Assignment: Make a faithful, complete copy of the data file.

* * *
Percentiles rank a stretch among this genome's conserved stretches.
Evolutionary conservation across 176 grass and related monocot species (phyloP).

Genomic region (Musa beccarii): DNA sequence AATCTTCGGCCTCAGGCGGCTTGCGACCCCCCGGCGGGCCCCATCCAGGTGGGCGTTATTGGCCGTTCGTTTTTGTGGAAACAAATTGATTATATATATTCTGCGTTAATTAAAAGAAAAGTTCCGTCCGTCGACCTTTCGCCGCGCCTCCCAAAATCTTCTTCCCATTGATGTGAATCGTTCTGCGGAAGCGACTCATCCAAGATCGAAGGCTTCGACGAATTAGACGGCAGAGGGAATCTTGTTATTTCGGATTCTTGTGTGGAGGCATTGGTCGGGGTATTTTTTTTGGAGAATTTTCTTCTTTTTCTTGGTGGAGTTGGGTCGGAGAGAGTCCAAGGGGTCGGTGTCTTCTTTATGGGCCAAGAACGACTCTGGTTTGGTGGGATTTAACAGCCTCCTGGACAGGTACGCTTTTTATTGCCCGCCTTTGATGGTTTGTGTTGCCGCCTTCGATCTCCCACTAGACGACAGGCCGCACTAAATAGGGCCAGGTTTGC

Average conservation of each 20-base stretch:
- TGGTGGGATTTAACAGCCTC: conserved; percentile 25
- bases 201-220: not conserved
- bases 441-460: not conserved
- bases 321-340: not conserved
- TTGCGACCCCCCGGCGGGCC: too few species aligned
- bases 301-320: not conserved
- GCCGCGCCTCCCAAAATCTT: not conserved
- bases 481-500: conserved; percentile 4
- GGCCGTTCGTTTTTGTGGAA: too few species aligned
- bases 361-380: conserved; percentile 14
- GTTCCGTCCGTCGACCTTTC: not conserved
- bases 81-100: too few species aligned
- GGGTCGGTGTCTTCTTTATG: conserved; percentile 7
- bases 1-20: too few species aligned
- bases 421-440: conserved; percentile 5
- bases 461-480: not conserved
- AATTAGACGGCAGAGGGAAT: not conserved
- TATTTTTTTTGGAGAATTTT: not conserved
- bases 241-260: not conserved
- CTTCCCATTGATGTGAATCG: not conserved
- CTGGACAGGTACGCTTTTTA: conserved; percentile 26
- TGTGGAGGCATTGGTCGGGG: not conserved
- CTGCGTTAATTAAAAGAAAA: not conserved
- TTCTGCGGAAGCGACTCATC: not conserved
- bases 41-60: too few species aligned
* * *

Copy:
Percentiles rank a stretch among this genome's conserved stretches.
Evolutionary conservation across 176 grass and related monocot species (phyloP).

Genomic region (Musa beccarii): DNA sequence AATCTTCGGCCTCAGGCGGCTTGCGACCCCCCGGCGGGCCCCATCCAGGTGGGCGTTATTGGCCGTTCGTTTTTGTGGAAACAAATTGATTATATATATTCTGCGTTAATTAAAAGAAAAGTTCCGTCCGTCGACCTTTCGCCGCGCCTCCCAAAATCTTCTTCCCATTGATGTGAATCGTTCTGCGGAAGCGACTCATCCAAGATCGAAGGCTTCGACGAATTAGACGGCAGAGGGAATCTTGTTATTTCGGATTCTTGTGTGGAGGCATTGGTCGGGGTATTTTTTTTGGAGAATTTTCTTCTTTTTCTTGGTGGAGTTGGGTCGGAGAGAGTCCAAGGGGTCGGTGTCTTCTTTATGGGCCAAGAACGACTCTGGTTTGGTGGGATTTAACAGCCTCCTGGACAGGTACGCTTTTTATTGCCCGCCTTTGATGGTTTGTGTTGCCGCCTTCGATCTCCCACTAGACGACAGGCCGCACTAAATAGGGCCAGGTTTGC

Average conservation of each 20-base stretch:
- TGGTGGGATTTAACAGCCTC: conserved; percentile 25
- bases 201-220: not conserved
- bases 441-460: not conserved
- bases 321-340: not conserved
- TTGCGACCCCCCGGCGGGCC: too few species aligned
- bases 301-320: not conserved
- GCCGCGCCTCCCAAAATCTT: not conserved
- bases 481-500: conserved; percentile 4
- GGCCGTTCGTTTTTGTGGAA: too few species aligned
- bases 361-380: conserved; percentile 14
- GTTCCGTCCGTCGACCTTTC: not conserved
- bases 81-100: too few species aligned
- GGGTCGGTGTCTTCTTTATG: conserved; percentile 7
- bases 1-20: too few species aligned
- bases 421-440: conserved; percentile 5
- bases 461-480: not conserved
- AATTAGACGGCAGAGGGAAT: not conserved
- TATTTTTTTTGGAGAATTTT: not conserved
- bases 241-260: not conserved
- CTTCCCATTGATGTGAATCG: not conserved
- CTGGACAGGTACGCTTTTTA: conserved; percentile 26
- TGTGGAGGCATTGGTCGGGG: not conserved
- CTGCGTTAATTAAAAGAAAA: not conserved
- TTCTGCGGAAGCGACTCATC: not conserved
- bases 41-60: too few species aligned